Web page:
It’s pathetic.

Edit: Might I add, there was not nearly so much fuss when a fat middle aged BLOKE won the goddamn competition. Women’s worth is more than the sum of their looks.

This is a reminder, I suppose, that I should not laugh too much about the activities of American politicians, lest I look at the BBC website and find an equally ridiculous story about my own.

Basically: there’s a filter on the House of Commons internet, so that MPs can’t waste their time (and our money) looking at sites that feature “offensive or illegal content or are sources of malicious software”. Which is a good thing.

Unless, of course, you’re Adrian Sanders, Lib Dem MP for Torbay, who, because of the filters, was prevented from reading Lembit Opik’s column in The Daily Sport. Mr. Opik (MP for Montgomeryshire, apparently) is quoted as not believing that The Daily Sport was inappropriate.

Where to begin?

Firstly, when I did a quick Google search for the paper, it told me that related searches were for “FHM” and “playboy”. Not a good start.

Eventually, I found the website (either the site’s designers are shite at getting their hits up, or my internet usage is also monitored!) and what I found was… well, pretty much what you’d expect.

The front page of the website has a grand total of:

  • 6 pictures of  women, bare-breasted, with nipples showing
  • 6 pictures of women, bare-breasted, but with either bikinis or strategic signs saying things like “wanna be a stunna?”
  • 2 areas of constantly changing pictures, which during the time I was watching included such wonders as a photograph of a woman suggestively eating a banana, women in open-necked shirts suggestively pulling at the collars, and women posing in bikinis in what are presumably meant to be their own homes.

It should be said at this point (not that it will be a surprise to anybody) that where I say “women”, you may as well read “large-breasted, white, able-bodied, thin, young women”.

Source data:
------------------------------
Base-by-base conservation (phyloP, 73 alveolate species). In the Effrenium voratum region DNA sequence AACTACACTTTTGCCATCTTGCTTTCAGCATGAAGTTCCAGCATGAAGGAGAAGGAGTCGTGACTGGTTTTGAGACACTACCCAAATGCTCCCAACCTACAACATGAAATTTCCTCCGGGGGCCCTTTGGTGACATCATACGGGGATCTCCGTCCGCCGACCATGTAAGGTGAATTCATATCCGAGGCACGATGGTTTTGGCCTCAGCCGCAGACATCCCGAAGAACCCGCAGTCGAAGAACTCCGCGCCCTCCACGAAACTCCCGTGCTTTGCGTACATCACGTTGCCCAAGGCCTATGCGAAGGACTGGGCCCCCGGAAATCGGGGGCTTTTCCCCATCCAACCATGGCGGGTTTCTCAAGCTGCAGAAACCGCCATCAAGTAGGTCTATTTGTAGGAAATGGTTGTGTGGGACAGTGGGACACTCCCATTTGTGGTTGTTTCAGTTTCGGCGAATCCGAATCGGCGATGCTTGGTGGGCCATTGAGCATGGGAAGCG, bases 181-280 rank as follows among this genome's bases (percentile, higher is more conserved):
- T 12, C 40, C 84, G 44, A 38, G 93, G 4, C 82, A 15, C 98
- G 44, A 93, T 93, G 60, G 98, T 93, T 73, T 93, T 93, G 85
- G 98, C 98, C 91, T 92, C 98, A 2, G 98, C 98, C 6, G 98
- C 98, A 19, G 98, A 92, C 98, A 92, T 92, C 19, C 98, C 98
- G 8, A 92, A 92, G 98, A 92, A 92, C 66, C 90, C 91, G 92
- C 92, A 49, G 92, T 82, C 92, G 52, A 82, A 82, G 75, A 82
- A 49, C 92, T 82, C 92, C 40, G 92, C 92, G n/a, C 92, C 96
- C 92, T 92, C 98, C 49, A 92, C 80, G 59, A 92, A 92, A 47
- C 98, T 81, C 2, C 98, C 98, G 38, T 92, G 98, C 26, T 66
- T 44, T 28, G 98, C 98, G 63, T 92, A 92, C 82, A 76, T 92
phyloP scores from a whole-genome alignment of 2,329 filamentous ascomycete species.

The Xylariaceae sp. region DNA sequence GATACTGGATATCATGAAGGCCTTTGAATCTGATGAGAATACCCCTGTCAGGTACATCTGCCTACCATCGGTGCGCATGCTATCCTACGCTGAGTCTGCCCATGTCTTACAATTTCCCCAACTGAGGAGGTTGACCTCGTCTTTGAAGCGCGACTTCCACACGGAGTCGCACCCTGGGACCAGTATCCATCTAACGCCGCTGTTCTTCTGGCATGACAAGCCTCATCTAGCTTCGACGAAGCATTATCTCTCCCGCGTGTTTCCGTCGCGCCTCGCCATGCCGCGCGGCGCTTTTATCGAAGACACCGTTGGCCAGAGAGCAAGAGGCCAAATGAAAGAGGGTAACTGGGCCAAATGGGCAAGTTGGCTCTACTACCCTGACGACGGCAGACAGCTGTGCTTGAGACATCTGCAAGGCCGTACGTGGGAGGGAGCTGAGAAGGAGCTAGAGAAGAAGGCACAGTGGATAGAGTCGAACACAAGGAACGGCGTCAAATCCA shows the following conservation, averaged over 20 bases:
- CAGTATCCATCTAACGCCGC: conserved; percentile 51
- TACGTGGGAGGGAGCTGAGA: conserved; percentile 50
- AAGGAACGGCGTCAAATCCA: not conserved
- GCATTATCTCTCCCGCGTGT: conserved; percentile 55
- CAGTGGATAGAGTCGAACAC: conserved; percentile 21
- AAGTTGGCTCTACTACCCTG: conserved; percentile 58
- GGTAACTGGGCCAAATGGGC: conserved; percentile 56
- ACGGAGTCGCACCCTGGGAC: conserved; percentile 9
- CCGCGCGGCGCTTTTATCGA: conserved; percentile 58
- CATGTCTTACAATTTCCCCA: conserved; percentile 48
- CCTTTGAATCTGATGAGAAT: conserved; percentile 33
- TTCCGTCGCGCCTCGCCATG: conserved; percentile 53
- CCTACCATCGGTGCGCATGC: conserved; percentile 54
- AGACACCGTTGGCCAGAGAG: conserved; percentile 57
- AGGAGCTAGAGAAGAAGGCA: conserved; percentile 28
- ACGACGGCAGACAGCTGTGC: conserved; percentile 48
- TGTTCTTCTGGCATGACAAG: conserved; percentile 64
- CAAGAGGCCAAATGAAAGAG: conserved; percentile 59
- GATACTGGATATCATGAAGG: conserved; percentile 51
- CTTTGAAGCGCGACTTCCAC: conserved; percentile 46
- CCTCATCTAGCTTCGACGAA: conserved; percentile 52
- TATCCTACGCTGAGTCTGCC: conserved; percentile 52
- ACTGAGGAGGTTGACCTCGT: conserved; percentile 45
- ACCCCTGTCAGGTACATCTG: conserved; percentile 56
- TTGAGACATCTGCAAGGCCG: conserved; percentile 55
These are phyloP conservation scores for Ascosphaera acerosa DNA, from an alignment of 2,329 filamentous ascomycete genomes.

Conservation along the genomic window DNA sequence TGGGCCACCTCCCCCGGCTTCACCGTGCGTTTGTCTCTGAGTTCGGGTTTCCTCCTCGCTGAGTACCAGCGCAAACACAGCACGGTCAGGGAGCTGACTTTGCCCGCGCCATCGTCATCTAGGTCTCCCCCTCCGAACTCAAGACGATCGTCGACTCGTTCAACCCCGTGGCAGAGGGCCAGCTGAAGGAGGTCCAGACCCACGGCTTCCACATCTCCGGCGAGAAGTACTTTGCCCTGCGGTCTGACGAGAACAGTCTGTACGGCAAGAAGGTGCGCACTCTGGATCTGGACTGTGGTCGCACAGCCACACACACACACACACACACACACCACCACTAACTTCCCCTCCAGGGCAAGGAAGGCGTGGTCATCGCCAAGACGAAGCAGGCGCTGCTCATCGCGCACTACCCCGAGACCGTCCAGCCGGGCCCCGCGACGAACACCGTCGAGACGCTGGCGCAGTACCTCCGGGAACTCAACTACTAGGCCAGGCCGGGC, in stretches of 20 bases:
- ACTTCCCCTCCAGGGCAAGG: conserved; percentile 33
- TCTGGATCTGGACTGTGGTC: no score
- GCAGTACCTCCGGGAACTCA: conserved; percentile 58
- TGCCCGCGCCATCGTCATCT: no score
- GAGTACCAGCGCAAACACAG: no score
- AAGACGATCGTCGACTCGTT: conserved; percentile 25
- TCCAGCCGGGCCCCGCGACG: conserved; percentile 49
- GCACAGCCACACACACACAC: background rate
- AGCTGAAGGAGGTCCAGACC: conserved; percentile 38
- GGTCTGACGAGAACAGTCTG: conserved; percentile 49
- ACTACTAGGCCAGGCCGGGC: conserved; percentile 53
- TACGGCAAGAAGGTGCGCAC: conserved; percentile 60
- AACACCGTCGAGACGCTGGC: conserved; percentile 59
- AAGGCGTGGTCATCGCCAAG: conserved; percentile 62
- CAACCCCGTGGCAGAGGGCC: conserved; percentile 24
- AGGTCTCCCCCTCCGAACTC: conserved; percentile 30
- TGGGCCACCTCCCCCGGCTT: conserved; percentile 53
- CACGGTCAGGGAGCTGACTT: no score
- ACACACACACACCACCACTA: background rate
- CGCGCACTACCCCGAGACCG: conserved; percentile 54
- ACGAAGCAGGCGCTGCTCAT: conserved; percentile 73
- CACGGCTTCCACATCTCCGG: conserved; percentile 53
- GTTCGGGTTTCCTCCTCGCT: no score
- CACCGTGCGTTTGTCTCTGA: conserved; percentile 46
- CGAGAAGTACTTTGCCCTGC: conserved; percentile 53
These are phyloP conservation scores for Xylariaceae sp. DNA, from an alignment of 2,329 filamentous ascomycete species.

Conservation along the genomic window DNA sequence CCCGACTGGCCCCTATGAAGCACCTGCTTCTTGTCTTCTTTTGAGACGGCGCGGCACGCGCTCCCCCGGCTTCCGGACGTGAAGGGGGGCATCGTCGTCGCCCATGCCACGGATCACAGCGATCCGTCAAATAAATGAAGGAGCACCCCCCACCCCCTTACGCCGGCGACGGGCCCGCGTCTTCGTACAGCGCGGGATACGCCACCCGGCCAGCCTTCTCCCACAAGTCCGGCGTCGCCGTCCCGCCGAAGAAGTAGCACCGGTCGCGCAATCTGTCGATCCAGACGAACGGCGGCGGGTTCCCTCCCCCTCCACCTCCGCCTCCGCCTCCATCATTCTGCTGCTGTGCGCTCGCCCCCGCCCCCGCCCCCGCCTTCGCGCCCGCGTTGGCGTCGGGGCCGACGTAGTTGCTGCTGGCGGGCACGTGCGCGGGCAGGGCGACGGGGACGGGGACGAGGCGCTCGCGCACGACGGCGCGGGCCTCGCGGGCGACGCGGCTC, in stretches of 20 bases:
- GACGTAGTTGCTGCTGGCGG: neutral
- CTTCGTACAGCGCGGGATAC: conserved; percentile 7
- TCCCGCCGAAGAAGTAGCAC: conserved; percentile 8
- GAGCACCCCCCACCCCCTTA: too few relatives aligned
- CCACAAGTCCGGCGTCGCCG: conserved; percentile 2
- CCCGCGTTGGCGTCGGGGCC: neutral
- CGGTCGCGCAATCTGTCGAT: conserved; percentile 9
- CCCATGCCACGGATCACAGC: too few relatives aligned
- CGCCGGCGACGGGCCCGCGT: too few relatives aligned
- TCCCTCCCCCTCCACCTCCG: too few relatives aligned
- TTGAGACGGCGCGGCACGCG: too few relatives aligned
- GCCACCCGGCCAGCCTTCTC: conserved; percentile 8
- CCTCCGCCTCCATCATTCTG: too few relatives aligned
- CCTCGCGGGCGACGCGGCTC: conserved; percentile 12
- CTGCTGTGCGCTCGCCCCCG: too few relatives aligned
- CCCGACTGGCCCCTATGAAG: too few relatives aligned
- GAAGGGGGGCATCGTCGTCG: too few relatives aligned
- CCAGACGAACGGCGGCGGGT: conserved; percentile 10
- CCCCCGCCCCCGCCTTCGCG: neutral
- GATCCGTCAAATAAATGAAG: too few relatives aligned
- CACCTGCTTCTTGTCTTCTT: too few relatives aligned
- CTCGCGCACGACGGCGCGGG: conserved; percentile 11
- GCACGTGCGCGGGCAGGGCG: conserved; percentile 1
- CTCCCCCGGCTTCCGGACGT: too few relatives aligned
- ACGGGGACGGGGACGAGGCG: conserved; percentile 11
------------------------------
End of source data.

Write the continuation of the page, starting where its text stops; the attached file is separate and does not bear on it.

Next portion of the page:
An advert at the top of the page shows yet another woman, reclining in what is presumably meant to be post-coital bliss, but looks to me suspiciously like boredom, next to the tagline: “life’s short – have an affair”.

The pages are broken down into six categories, of which the first four are:

  • Free Stuff (featuring “babe galleries”, “naked celebrities”, “search for a stunna” as the first three items; “news” is down in sixth place)
  • Rude Stuff (seriously, you don’t even want to know. Suffice it to say that “XXX” appears more than once.)
  • Play Stuff (amazingly, nary a mention of S-E-X; this category is for gambling. Yay.)
  • Read Stuff (“agony”, “Michelle’s sex clinic”, “students talk sex”, “girls who kiss”, “my first time”, “milf talk”… and oh, look! Lembit Opik appears three links down from that, after what I’m assuming are two other columnists.)

The only story visible without scrolling down is, funnily enough, this very one. Of course, their take on it is “the site is considered too raunchy for those surfing the web at the House of Commons.” There are many words I could use to describe this festering shitpile of ill-considered, tasteless porn masquerading as an actual publication, and “raunchy” is not the first thing that comes to mind, I can assure you.

In all honesty, looking at this site didn’t upset me in the same way that FHM upset me. I suspect this is because FHM is wholeheartedly and – if you like – professionally hateful. The Daily Star still retains a passing notion that it is claiming to be a newspaper, and is therefore torn in two directions; porn and not-porn. On the other hand, how on earth can The Daily Star actually claim to be a newspaper? Out of painful curiosity, I clicked on the “news” link. There were a whole 10 links. Yep, ten. Out of which 6 (six) related in some way to sex, or sexual areas of the body. Including “Eastenders star caught wanking” and “My boobs fell out!”.

This, to reiterate, is the website that Lembit Opik claimed was “not inappropriate”. Of course, he also referred to his articles as “my words of wisdom”, and let’s not forget, this is writing done for a publication that seems to have a deep and abiding love of ending words inappropriately with the letter “a”. Wanna; stunna; outa… the list is endless, and, for a pedant like me, deeply, deeply annoying. Frankly, I’d ban the bloody thing on the grounds of shite spelling alone, never mind the badly photoshopped porn that they’ve thrown all over it.